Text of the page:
About this time, much inconvenience was experienced in crossing the river, and none felt it more than the squatters, who on coming to the Settlement had to leave their teams on the south side. To get over themselves they had to employ a man who had a dingy, but who like the policeman, was "there when not wanted, when wanted never there." If it were desired to get a horse on to the north side it was generally towed over by the small dingy before mentioned.
This inconvenience seems to have impressed the indefatigable John Williams with the idea that there was money in running a decent ferry; so once more he struck out a line for himself by building a punt - and such a punt. He was assisted in the construction by Davidson, who had helped him to erect his house, and when completed he gave the vessel the name of '' The Time Killer." This appellation was not altogether inappropriate, since the timbers with which it was built made it so difficult to propel that a considerable amount of time was killed in making one trip across the river, while those who had to work it nearly shared the same fate.
Having obtained three years' right to run it Williams placed the punt on the Russell Street ferry, and though the plucky pioneer's enterprise was thoroughly appreciated at first, the teamsters after a while began to grumble, and thus annoy their benefactor. Occasionally, at a later period, the Time Killer was used to fetch coal from Moggill for the steamer, and during these absences her loss was felt by those who, though not satisfied with her capabilities as a ferry, preferred her to having to swim their horses. But John struggled on, and those who did not like his system had the alternative of camping at the usual spot on the south side-an alternative seldom taken advantage of.
In the meantime, the herds on the Downs had been increasing, and the results of this together with the extension of the squatting stations towards the Settlement began to be felt to an appreciable extent in Brisbane. Most of the supplies had to come to Brisbane, and the same may be said of the products of the squatters intended for the South. With this increase in the herds and the correspondingly small market for the surplus sheep and cattle arose the necessity for a boiling-down establishment, which gave " Tinker" Campbell the opportunity of starting what may be regarded as the first industry at Kangaroo Point.
What the bold speculator did to warrant punishment with the appellation of" Tinker" no one seems to know, and, judging from the fact that " Tinker" happened to be a squatter, the title seems to have been particularly out of place. Like most initiators of industries in sparsely populated districts, "Tinker" had many reverses, and his property during the several years he ran it came within arm's length, so it is said, of that highly obnoxious social disturber, the bailiff. Eventually in 1846 it did change hands.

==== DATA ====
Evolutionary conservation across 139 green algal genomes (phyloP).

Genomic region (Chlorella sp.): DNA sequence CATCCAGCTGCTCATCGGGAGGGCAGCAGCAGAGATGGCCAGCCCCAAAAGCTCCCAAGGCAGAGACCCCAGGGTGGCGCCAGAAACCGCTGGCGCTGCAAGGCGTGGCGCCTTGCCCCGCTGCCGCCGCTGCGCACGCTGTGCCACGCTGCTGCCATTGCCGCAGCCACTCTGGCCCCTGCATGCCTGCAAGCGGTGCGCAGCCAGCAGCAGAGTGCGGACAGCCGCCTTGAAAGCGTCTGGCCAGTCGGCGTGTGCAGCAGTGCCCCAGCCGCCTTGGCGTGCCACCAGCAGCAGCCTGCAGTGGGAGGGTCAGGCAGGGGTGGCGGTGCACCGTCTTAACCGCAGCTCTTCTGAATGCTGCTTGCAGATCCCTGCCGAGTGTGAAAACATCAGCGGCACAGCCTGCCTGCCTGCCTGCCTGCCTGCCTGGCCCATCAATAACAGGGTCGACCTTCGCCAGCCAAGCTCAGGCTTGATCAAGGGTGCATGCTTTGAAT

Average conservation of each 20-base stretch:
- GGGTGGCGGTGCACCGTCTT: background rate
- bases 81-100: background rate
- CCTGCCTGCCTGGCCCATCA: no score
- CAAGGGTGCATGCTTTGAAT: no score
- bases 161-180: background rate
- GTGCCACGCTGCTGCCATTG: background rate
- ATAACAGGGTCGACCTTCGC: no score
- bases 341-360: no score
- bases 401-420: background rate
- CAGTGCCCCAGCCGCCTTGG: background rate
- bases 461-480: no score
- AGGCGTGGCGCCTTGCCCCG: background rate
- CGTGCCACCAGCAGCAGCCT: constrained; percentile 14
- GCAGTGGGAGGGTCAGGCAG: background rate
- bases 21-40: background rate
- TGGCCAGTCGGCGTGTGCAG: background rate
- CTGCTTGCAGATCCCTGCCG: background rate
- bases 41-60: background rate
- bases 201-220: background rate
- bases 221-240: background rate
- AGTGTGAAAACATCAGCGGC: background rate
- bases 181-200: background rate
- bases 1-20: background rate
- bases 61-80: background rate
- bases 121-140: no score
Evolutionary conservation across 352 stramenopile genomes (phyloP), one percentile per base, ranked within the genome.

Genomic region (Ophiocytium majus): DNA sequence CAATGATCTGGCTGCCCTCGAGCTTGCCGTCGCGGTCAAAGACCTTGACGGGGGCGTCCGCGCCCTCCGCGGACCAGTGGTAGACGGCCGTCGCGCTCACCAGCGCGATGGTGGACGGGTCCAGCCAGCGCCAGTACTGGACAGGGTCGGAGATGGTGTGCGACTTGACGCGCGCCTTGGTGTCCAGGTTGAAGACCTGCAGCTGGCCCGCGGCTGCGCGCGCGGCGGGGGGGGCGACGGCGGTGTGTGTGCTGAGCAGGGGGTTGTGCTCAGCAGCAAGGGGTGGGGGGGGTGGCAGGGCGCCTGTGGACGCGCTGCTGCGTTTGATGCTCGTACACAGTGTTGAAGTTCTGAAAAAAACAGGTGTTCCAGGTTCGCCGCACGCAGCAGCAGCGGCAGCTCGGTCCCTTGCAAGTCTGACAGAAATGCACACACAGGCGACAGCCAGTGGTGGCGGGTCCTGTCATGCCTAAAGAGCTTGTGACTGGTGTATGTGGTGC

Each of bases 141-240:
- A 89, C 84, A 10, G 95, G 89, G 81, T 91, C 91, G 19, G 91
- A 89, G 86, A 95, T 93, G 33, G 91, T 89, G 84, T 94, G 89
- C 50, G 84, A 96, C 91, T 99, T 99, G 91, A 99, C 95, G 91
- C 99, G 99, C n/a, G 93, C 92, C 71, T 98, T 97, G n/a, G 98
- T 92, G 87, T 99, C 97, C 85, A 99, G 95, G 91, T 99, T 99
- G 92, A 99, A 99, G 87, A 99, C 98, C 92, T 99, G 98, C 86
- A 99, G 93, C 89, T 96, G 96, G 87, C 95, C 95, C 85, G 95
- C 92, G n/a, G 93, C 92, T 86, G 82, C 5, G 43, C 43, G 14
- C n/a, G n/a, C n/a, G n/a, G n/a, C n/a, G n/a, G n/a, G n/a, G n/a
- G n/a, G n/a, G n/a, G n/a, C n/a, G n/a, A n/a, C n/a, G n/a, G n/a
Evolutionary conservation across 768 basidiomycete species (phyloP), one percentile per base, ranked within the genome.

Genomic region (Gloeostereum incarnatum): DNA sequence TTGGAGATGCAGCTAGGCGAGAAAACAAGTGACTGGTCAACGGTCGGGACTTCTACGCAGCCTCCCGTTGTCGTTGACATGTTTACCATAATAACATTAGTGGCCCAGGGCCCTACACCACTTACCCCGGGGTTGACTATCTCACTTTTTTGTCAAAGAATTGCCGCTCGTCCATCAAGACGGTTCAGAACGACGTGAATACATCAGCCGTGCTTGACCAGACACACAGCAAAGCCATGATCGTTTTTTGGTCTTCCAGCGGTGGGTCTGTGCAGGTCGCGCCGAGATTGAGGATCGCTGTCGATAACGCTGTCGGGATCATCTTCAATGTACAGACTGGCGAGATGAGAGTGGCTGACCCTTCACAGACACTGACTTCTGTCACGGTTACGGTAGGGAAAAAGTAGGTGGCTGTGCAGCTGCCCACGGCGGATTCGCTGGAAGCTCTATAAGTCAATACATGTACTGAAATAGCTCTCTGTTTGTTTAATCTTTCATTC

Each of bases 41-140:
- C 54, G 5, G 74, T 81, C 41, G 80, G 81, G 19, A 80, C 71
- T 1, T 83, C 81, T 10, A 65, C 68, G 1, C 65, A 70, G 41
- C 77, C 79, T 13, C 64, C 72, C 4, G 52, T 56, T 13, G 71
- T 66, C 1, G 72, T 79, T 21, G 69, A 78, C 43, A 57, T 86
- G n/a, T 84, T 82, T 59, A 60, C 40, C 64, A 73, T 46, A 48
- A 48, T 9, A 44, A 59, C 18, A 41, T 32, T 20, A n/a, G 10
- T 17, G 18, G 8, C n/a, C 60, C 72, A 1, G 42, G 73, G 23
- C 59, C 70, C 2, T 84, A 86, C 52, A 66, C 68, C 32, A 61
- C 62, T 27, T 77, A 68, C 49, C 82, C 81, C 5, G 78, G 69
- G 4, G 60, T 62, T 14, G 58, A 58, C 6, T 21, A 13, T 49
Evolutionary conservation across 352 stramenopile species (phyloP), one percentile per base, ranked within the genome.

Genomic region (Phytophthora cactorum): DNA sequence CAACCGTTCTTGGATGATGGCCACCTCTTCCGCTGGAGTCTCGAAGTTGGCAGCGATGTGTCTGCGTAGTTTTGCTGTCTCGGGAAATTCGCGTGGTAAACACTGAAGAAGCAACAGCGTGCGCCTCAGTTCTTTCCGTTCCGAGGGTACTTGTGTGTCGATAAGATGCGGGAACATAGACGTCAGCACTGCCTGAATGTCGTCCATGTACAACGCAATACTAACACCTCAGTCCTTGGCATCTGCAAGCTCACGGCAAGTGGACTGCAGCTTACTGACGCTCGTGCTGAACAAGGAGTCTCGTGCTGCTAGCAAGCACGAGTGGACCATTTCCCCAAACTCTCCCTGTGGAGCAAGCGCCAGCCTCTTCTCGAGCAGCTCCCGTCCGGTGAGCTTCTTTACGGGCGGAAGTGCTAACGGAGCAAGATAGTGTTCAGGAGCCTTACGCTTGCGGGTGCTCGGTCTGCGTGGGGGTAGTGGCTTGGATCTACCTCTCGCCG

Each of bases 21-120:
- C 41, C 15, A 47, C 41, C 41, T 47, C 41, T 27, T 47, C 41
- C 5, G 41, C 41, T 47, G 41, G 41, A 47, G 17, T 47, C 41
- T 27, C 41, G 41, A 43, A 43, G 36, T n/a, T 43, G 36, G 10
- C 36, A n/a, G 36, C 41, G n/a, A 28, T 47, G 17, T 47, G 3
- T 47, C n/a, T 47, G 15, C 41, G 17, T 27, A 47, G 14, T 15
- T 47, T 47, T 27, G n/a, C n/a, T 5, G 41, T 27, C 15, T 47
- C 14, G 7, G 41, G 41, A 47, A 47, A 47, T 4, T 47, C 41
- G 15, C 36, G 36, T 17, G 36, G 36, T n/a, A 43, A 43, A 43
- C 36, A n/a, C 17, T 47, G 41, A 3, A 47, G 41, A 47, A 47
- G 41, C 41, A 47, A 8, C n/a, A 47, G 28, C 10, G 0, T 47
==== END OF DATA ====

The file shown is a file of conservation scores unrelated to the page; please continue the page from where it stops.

While, however, "Tinker" Campbell was thus distinguishing himself in the boiling down and salting of carcasses Mr. Andrew Petrie was again coming to the fore in opening up, as it were, what have since become extensive coal deposits.
Governor Gipps, too, continued to grow famous, for about this time he gave his sanction to a petition the evil results of which have long since made themselves felt. It will be remembered that when dealing with the survey of the town it was mentioned that a roadway was reserved along the bank of the river from the bridge to New Farm (Eagle Street). It was in 1843 that this reserve was taken away at the request of Sydney merchants and some of it cut up into allotments.
There is no doubt that this alienation of river frontage will in the future tell even more disastrously against the shipping facilities of our port than now. But what did Governor Gipps care for posterity? His sole desire was to squeeze out revenue with which to replenish the mother Treasury. What little frontage now remains under the control of the corporation is so held not because Governor Gipps had any regard for the future but because he could not find purchasers for it.
It will have been observed that Brisbane by this time was slowly but surely progressing. This fact seems to have been recognised in the South; at any rate the people here suddenly found themselves included in a constituency; how or why was not revealed to the residents.
Fearing that some readers may consider this " concession" a contradiction of a previous statement that the South seemed determined to stifle all attempts at progress in Moreton Bay. I hasten to state that the electorate included Port Macquarie and the Upper Hunter with a seaboard of hundreds of miles, and with its head polling place at Raymond Terrace on the Hunter.
It will thus be seen that the voice the Moreton Bay people had in the councils of the country in reality (as one writer aptly puts it) amounted only to a very inaudible squeak.One member was required to represent this vast electorate, and taking into consideration the facilities which presented themselves to voters we may safely assume that the few residents here did not excite themselves much over the event.